“One way of looking at that is that the brain can get 'stuck': This is a lack of resilience, a lack of the normal ability of nerve cells, even after they have shrunken, to grow back — or after they’ve grown, to shrink back to their normal state,” says McEwen.
“Doctors can then help promote resilience using behavioral therapies, including increasing physical activity,” says McEwen. Sometimes pharmacological agents are used in conjunction with these other methods, he explains, but the importance of the behavioral therapies cannot be overlooked. “Physical activity seems to open windows in which resilient plasticity can occur.”
Studies have shown that the brain can change at any age. “When you practice some of these ideas, then the prefrontal cortex increases and the amygdala, the fear part of the brain, becomes less active,” says Sood.
The brain is also malleable in kids. The Strong African American Families program was a random trial of 667 African American parents and their children that was published in January 2017 in JAMA Pediatrics. (14) The seven-week program was designed to build better communication between parents and children, and also help prevent drug abuse, alcohol, and cigarette use. The children were studied from ages 11 to 13 and 16 to 18. At 25, their hippocampi and amygdalae — the parts of the brain involved in control and aspects of memory, as well as emotional regulation — were measured in an MRI machine. While they had gotten smaller in children who hadn’t been in the program, they remained stable in those who had.
“Ten to 15 years later, there’s also evidence that not only their kids have retained a certain amount of plasticity in their brains, but also that there’s less diabetes,” says McEwen. “Promoting better relations between adolescents and parents, and building self-esteem and agency enables the child to be resilient as they go forward in life to fight bullying and to be self-controlled in making healthy choices, not only in diet and physical activity, but in relationships and priorities for school.”
“The idea that there’s a window of opportunity even before early trauma, that allows the child, with the help of the parent, to build a better sense of themselves and develop the resilience that they need to handle themselves in the culture, is the only way to explain this. They’ve developed the ability to handle problems. It’s not innate.”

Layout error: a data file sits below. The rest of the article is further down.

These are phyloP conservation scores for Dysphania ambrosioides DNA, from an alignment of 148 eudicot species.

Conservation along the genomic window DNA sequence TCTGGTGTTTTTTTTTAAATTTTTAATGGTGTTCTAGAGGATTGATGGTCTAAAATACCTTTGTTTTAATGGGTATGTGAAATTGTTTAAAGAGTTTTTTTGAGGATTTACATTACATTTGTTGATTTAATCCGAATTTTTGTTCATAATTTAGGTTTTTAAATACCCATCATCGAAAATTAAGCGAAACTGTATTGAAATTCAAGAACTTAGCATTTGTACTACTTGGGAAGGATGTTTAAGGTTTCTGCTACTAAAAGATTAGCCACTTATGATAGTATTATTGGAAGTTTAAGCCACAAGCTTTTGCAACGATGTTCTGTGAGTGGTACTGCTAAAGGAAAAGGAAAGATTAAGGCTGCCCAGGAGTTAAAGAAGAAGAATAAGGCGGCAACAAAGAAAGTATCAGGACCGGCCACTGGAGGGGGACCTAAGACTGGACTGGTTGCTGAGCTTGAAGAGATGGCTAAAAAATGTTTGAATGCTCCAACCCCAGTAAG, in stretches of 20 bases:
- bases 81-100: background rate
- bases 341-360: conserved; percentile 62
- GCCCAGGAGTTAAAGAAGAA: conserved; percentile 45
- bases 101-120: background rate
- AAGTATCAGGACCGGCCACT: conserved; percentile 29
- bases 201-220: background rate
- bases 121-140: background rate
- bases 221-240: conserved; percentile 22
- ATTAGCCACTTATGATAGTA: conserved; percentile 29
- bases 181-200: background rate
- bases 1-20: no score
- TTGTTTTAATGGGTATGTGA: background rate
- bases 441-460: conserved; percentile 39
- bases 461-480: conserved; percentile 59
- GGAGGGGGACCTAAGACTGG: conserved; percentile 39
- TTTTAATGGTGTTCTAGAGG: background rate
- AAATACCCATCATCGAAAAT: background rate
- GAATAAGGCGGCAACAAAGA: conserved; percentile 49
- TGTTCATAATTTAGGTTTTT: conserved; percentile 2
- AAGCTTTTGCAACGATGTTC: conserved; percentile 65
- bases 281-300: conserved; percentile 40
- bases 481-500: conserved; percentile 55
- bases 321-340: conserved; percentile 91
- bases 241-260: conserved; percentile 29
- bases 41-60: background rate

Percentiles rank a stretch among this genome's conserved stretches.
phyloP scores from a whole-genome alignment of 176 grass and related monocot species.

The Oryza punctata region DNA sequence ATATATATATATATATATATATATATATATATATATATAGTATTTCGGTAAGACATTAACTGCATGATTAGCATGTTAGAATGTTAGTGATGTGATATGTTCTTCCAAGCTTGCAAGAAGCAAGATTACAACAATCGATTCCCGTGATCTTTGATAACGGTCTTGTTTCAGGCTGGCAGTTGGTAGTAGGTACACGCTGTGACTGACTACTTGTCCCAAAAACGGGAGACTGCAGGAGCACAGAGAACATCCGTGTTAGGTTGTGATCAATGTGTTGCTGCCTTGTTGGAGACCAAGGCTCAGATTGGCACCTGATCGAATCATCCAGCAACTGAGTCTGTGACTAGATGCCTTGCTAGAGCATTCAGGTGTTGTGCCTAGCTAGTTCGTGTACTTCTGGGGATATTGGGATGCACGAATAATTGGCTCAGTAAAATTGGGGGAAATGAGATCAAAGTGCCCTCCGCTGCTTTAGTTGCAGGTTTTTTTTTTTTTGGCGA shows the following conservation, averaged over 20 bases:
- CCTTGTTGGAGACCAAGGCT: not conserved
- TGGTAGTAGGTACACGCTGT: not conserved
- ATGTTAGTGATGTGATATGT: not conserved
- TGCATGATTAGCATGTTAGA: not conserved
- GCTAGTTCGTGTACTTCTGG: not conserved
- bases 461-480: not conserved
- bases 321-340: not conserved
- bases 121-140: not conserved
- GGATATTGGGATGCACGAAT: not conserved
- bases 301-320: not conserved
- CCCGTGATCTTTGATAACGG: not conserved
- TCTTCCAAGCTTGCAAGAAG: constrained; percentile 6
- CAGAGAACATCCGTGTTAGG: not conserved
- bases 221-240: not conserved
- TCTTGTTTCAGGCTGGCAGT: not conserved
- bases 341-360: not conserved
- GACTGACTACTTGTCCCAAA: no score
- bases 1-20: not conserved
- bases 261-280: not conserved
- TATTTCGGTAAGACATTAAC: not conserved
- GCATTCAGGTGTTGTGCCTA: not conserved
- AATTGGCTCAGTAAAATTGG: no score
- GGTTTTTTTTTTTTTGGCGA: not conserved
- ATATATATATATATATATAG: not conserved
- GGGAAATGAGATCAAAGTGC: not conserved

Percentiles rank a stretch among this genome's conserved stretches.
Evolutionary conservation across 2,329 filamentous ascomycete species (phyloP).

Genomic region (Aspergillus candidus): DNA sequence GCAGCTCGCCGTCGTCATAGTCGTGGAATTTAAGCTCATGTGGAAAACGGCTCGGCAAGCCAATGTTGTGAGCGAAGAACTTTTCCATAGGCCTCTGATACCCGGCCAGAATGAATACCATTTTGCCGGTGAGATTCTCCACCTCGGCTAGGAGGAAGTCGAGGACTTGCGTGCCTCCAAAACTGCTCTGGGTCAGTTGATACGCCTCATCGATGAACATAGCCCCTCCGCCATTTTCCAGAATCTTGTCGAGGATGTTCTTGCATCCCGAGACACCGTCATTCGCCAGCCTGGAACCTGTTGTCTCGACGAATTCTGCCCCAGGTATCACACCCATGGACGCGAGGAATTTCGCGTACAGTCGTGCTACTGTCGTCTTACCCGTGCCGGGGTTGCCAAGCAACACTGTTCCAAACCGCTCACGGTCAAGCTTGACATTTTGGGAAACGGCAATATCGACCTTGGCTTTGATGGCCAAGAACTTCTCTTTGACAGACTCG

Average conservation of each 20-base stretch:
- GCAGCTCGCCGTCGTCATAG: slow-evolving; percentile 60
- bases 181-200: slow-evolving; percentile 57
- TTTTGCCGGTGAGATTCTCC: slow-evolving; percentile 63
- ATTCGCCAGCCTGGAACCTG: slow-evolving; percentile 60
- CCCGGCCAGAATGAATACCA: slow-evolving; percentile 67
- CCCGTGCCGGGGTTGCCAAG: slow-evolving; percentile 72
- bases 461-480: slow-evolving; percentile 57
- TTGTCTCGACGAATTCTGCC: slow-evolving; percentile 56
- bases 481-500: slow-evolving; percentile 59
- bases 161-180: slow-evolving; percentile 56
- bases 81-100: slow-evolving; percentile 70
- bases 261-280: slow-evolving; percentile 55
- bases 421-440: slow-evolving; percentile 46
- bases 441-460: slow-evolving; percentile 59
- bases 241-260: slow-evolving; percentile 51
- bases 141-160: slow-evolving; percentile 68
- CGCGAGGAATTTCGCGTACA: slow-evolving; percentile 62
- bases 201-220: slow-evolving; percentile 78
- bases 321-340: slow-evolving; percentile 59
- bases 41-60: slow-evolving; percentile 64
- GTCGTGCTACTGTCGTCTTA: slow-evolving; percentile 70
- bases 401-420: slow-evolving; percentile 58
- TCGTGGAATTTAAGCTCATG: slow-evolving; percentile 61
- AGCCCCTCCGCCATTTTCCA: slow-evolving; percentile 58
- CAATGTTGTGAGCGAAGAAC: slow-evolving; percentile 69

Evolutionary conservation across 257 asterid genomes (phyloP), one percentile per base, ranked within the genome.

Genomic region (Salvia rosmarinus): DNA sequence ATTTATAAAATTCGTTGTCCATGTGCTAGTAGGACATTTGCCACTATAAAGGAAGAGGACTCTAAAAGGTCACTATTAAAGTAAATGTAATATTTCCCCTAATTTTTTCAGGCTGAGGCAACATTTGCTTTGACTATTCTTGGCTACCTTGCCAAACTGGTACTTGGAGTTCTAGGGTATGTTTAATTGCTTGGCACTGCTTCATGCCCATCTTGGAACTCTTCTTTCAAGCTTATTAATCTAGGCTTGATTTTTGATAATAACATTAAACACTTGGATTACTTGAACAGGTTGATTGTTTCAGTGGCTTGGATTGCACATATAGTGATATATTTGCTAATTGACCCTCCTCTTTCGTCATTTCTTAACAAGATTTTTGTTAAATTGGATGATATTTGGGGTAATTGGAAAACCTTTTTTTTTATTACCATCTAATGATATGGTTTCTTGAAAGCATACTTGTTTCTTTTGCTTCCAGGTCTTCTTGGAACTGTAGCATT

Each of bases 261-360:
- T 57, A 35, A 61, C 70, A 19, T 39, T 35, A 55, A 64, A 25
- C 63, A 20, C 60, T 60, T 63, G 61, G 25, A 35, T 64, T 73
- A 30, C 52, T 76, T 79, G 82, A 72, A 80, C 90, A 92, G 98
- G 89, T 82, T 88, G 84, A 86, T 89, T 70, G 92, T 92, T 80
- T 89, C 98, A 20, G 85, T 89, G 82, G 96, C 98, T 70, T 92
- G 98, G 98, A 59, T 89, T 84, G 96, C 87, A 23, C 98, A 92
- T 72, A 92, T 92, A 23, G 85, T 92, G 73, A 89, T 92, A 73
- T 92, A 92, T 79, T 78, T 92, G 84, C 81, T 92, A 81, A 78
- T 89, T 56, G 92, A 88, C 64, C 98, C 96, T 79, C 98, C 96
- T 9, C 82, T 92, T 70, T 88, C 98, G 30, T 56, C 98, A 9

What Resilient People Have That Nonresilient People Don’t
R esilient people tend to be optimistic and positive, with a sense of humor. They are motivated. They have courage, hope, and perspective, says Sood.
“They are intentional about what they choose to focus on,” he says. “I can choose to live in the present, or the past or future, but I get to choose. If I’m getting a colonoscopy a week from now, I’m happy to live in the present. We don’t keep irrational worries, like that a horse may fall on my house.”
Another big difference between resilient people and less resilient people is the way they frame situations in their head, adds Melby-Oetken. When something bad happens, do they view it as a trauma that unmoors them, or something to overcome, conquer, and grow from?
Sydney Heersink had to face such a situation at a young age. She had just graduated from college and was planning to pursue a master’s degree when the unimaginable happened. “I learned that I had stage 4 endometrial cancer that had metastasized to my colon, liver, lung, and uterus,” she wrote in a?blog post?last December about her experience.
When she was 14, Sydney lost her mother to?breast cancer. To reduce her own risk, she opted to undergo a prophylactic?mastectomy?last year. But in August, just a couple of months following the surgery, horrendous stomach pains sent her to the ER. She spent the next 17 days undergoing multiple ultrasounds,?CT scans, and, finally, exploratory surgery. Then came the diagnosis.
Sydney endured multiple rounds of radiation, continual chemotherapy, and brain surgery to remove a metastasized tumor.
“To say it’s unfair would be an understatement,” she wrote. “In truth, I believe it’s hard to explain why cancer happens to one person and not another. And the unfairness of it is impossible to rationalize. So I don’t try.”
Tragically, Sydney passed away on September 4. She was 22.
But Sydney lived her life in a way that exemplified resilience. “I have learned that being brave, being a warrior, and being strong do not mean fearlessness,” she wrote. “Coping with a cancer diagnosis is about standing in that fear and saying, ‘I choose to live a beautiful, passionate, impactful life.’”
People who know Sydney say that her ability to reframe adversity — even while dealing with terminal illness — came naturally to her. And while not all of us possess a natural ability to reframe negative things, the good news, say researchers, is this mindset can be developed. “Positive psychology has shown that our brains are more flexible than we thought,” Melby-Oetken says. “It comes down to practice. A lot of us develop some negative thinking strategies; I see that all the time. But if people are aware of that and able to observe those thoughts and ask themselves, 'Is this helping me — or do I want to try to practice new, healthier habits that will help move me forward?'”